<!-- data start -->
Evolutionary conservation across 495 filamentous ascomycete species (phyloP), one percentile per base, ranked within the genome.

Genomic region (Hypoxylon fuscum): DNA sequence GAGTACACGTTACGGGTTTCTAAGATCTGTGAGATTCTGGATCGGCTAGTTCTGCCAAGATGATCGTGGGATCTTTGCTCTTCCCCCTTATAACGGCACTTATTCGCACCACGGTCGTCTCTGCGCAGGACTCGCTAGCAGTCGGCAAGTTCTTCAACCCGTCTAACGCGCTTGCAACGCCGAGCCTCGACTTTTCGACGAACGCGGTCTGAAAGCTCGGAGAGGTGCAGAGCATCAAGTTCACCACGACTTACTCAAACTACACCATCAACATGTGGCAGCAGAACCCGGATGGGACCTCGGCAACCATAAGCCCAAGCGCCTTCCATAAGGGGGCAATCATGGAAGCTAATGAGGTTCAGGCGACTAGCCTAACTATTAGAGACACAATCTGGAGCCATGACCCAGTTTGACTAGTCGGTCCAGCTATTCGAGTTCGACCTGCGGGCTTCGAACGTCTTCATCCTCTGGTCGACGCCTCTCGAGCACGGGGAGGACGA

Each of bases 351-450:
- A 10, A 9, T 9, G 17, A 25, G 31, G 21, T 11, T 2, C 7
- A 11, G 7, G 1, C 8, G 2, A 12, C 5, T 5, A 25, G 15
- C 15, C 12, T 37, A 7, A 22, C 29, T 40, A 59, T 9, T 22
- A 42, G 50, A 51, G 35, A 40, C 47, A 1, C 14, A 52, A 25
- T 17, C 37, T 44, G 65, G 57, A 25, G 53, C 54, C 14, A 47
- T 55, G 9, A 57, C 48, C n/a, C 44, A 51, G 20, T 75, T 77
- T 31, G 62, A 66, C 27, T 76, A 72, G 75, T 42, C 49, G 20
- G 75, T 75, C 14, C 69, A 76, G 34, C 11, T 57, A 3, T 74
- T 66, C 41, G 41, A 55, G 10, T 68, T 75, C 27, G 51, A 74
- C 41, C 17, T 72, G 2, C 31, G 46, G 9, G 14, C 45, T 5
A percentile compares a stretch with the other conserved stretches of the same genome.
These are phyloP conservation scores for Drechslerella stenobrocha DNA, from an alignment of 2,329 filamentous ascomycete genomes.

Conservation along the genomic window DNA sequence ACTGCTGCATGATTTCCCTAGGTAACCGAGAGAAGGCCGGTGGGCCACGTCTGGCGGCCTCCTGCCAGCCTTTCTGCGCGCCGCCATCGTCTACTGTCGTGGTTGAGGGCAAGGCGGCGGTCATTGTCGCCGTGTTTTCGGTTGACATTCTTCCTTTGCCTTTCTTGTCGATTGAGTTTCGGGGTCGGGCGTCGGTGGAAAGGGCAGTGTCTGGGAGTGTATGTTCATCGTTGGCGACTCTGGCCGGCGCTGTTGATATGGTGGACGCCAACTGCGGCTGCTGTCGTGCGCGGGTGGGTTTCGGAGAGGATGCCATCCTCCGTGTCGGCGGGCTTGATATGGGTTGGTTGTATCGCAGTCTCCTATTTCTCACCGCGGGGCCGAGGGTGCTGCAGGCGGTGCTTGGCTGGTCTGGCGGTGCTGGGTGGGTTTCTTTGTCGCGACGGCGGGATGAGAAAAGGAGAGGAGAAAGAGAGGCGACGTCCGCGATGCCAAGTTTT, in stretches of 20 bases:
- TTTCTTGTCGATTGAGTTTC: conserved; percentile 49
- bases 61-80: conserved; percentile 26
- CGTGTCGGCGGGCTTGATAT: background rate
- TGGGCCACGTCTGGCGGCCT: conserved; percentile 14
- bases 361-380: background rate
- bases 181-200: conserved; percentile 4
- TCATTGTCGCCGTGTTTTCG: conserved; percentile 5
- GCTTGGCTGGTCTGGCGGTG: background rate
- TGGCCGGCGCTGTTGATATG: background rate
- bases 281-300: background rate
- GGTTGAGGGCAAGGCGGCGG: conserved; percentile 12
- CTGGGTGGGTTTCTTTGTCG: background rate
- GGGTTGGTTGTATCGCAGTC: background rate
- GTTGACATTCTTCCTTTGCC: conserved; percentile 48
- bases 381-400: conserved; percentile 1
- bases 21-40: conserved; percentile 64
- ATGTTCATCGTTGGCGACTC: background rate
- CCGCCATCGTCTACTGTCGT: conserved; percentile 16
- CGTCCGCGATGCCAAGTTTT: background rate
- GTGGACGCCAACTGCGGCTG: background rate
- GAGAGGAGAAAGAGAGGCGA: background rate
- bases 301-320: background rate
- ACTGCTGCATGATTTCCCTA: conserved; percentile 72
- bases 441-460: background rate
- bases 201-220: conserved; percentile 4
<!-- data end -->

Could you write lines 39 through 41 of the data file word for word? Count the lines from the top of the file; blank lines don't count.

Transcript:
- ACTGCTGCATGATTTCCCTA: conserved; percentile 72
- bases 441-460: background rate
- bases 201-220: conserved; percentile 4